The last couple of weeks of climate change news and legislation offers no better metaphor than from a 15-minute slice of time from this past Sunday's (April 25th) Climate Rally down on the National Mall. By most standards, the Rally could be said to have bathed itself in success; to bring together the likes of James Cameron, the Roots, Bob Weir, U.S. Air Force representatives, Tia Nelson (daughter of Earth Day founder Senator Gaylord Nelson), John Legend, and nothing short of a high-profile cast is nothing short of impressive. Yet, during the latter part of the afternoon on Sunday, the microphone-speaker complex that delivered the words and music from the main stage found itself in an awkward, frustrating hiccup of "stop-and-go," muting out every three minutes, blasting sounds for a few minutes thereafter, muting again, blasting again, and...well, you probably get the picture.
Call this an extended metaphor, but the "Next Steps for A Climate Bill" series at GWU last Tuesday (April 20th) tangibly highlighted a similar trend in climate legislation over the last couple of weeks. Politicians, industrialists, activists, and the general public find themselves not merely witnessing, but also participating in what could be a "stop-and-go" chain of events. A couple of weeks ago, within a matter of days (and arguably hours), President Obama announced that while a moratorium on offshore oil drilling off the Mid-Atlantic and Southeast U.S. coasts would be lifted, the administration also announced bolstered efficiency ratings for tires, safety, and gasoline consumption in future automobiles. Even over these last two days, there comes word that in the aftermath of over 200,000 people making a presence at the Climate Rally and Representative Ed Markey himself delivering his equivalent of a rallying cry towards pushing for climate legislation, Senator Lindsey Graham is backing out of his original Republican role on the Senate's climate legislation, citing Senate Majority Leader Harry Reid's "compulsion" to tackle immigration reform over climate reform (amongst other reasons).
We are finding ourselves in a situation that as Lisa Jackson, EPA adminsitrator, noted last Tuesday night, "lots of people need security, are feeling stifled, and find themselves in a Gordian knot" in terms of augmenting mployment based on green jobs. In a stretch of editorial license, I'd go beyond the "Gordian knot" scenario and suggest that as in other sectors of American society and politics, we are finding ourselves in collective ADD (Attention Deficit Disorder) to resolving climate issues. With the evidence laid out from the IPCC, innumerable science panels, and beyond, as well as the pre-existing technological base in renewable energies, one would think such direction would permeate our political and social conscience. Yet, the second portion of last Tuesday's panel also illuminated the seeds of a new green consensus, something that (daresay) might overcome the collective ADD we face in resolving climate concerns. While industry representative Bill Connaughton, Mother Jones writer Kate Sheppard, Dr. Dan Lashof of the Natural Resources Defense Council, and House Select Committee on Energy Independence and Global Warming member Ana Unruh-Cohen did express disagreements on how much of a renewable energy economy would be cost-effective or what the best styles on future electric-fueled vehicle would be, telling moments emerged. In particular, when Connaughton asserted that there are "vested market interests now and in the future" to strive for green jobs, Sheppard, Lashof, and Unruh-Cohen added that now was THE time to conclusively pass and then implement climate change legislation. No dissent, imagine. Now, whether or not that manifests in cap-and-trade mechanisms, the United States becoming a leader in a future international climate treaty, or even Americans cutting their per capita carbon emissions by 80% by 2050, is a matter of soothsaying.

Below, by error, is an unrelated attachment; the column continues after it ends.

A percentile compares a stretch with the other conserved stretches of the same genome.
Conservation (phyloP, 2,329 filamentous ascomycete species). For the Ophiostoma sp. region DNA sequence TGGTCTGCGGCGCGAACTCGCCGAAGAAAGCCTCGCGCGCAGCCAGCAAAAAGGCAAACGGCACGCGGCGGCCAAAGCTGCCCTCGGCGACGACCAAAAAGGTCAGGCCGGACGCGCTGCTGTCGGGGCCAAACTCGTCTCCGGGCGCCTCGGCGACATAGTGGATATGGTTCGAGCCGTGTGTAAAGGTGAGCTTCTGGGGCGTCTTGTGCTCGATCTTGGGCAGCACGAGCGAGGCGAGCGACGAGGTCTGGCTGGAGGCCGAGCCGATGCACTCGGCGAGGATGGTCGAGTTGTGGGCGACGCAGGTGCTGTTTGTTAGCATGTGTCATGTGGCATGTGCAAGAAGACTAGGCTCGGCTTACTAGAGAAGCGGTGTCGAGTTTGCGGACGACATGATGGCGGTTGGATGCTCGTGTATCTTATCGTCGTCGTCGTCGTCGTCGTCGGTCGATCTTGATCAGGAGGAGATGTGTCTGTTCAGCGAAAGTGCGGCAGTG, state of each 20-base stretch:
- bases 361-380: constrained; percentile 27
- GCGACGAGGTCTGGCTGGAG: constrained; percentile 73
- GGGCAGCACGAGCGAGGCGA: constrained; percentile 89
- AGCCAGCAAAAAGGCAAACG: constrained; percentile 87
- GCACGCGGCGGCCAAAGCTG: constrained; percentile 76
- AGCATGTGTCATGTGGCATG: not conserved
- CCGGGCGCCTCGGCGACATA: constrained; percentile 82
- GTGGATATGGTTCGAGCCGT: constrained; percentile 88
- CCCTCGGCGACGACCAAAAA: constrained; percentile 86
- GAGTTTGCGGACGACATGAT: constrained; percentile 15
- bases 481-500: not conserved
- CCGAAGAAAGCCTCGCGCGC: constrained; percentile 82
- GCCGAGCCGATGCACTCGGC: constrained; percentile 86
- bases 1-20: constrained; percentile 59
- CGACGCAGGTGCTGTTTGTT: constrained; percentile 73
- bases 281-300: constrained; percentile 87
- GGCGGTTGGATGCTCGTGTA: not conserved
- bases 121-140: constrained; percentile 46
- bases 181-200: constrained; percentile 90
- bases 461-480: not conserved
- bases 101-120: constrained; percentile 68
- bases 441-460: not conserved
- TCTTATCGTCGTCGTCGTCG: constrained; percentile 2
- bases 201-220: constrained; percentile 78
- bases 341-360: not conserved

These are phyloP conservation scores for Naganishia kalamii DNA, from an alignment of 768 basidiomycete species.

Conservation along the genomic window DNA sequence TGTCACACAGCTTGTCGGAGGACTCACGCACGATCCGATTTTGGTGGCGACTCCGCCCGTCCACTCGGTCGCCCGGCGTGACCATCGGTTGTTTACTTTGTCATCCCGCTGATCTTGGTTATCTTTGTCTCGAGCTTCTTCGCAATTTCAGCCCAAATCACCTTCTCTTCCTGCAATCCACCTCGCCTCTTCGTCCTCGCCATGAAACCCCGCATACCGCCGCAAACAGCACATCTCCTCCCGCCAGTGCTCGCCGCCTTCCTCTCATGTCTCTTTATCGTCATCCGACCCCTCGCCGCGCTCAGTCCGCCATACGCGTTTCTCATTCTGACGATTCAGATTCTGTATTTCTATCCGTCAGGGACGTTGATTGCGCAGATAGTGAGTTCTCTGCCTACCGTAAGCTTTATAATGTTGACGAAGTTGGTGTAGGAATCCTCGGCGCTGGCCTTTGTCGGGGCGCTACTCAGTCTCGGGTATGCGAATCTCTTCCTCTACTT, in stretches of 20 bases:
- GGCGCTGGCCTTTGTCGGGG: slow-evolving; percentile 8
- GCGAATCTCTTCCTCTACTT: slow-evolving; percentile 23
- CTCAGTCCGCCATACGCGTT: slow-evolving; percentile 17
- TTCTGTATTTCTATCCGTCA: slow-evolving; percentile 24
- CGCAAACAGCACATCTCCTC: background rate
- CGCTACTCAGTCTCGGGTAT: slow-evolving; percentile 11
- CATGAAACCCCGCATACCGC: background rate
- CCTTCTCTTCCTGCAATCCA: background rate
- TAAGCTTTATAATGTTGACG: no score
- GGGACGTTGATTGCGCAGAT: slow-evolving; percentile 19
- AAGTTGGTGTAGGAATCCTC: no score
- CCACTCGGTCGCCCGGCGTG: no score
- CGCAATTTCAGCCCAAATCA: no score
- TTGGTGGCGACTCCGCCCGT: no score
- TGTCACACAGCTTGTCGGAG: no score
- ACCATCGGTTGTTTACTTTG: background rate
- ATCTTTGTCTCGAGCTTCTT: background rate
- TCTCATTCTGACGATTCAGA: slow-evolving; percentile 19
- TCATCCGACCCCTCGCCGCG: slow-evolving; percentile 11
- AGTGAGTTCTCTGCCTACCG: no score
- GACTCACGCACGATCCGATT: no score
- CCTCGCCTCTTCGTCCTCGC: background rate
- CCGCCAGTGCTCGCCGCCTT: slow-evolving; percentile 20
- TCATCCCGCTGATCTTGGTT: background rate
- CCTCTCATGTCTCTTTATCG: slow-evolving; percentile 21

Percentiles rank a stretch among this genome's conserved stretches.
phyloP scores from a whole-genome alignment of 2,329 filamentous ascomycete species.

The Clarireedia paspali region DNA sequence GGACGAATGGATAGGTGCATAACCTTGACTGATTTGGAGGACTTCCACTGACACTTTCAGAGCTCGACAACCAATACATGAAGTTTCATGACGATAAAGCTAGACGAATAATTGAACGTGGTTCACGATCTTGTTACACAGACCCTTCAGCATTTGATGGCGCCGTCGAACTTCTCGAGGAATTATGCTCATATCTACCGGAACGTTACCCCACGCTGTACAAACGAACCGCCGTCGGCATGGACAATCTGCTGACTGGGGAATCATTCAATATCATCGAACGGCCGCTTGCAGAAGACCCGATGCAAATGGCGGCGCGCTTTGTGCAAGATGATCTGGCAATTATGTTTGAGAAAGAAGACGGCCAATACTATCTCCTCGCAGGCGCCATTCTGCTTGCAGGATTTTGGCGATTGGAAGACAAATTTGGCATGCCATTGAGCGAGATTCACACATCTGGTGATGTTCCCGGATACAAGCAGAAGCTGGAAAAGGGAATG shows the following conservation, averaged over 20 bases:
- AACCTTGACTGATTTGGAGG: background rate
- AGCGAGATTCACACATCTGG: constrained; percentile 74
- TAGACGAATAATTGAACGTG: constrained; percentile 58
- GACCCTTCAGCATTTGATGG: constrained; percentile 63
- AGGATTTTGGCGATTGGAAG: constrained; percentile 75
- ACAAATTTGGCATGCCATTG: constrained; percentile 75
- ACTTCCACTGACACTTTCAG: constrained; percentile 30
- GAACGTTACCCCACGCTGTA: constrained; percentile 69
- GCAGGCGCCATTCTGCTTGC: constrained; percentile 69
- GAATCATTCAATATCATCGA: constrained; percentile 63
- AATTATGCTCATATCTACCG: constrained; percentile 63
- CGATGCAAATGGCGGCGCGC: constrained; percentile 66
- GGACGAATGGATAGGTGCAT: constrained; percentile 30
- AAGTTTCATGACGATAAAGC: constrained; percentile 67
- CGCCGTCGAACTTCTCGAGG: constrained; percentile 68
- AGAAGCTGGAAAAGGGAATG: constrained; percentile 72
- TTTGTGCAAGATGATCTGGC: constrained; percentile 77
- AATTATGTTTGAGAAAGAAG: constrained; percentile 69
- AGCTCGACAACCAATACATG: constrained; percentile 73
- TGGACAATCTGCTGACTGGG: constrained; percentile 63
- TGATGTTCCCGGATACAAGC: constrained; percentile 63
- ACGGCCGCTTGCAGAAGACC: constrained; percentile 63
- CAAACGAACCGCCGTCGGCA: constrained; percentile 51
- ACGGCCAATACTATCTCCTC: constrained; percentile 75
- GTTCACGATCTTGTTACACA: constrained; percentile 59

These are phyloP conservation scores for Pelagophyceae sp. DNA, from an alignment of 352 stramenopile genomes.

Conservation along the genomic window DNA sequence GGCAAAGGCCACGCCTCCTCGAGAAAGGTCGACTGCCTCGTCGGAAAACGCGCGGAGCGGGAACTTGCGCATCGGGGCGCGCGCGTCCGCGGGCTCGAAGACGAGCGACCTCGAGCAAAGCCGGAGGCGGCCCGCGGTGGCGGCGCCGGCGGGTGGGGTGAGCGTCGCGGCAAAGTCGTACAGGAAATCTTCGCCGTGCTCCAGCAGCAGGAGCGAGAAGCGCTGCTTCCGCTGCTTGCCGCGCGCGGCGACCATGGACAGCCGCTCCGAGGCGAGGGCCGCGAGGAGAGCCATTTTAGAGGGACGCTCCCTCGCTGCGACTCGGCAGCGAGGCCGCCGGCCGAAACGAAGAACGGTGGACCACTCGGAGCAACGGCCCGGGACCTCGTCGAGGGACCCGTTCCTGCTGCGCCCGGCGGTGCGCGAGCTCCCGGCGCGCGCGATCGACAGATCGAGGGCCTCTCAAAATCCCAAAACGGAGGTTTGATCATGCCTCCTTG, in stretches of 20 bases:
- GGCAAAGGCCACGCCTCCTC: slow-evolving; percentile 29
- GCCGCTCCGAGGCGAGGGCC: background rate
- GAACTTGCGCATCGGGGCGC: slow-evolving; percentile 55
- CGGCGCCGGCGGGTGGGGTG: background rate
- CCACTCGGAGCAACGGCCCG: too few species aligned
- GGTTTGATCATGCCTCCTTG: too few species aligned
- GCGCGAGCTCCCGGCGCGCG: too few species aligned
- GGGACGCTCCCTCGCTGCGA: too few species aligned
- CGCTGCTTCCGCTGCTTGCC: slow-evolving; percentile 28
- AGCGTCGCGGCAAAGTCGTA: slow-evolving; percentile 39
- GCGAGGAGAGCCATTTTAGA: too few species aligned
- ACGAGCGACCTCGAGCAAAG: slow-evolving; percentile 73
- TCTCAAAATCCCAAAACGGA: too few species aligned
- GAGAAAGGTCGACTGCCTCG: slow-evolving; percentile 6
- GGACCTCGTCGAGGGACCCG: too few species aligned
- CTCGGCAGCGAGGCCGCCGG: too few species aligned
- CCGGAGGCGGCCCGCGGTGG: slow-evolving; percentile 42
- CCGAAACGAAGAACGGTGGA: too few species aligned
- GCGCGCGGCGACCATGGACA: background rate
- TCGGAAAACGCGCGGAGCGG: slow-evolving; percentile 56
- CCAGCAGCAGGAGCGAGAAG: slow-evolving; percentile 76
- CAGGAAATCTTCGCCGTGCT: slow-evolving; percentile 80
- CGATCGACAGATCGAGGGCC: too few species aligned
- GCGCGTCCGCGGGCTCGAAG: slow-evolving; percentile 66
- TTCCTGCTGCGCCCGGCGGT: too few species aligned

Yet, unless anyone else can pose a better way to alleviate collective ADD on climate concerns, we need to take such moments and weave them into a whole, holistic conscientiousness equal parts scientific and societal, psychological and practical, on climate change. After all, do you look forward to the prospect of driving an electric vehicle, cutting down on carbon emissions, only to have to stop minutes later, wait as the rest of the world passes you by, restart and drive for a few more minutes, wait again, restart again(?)...and well, you get the picture.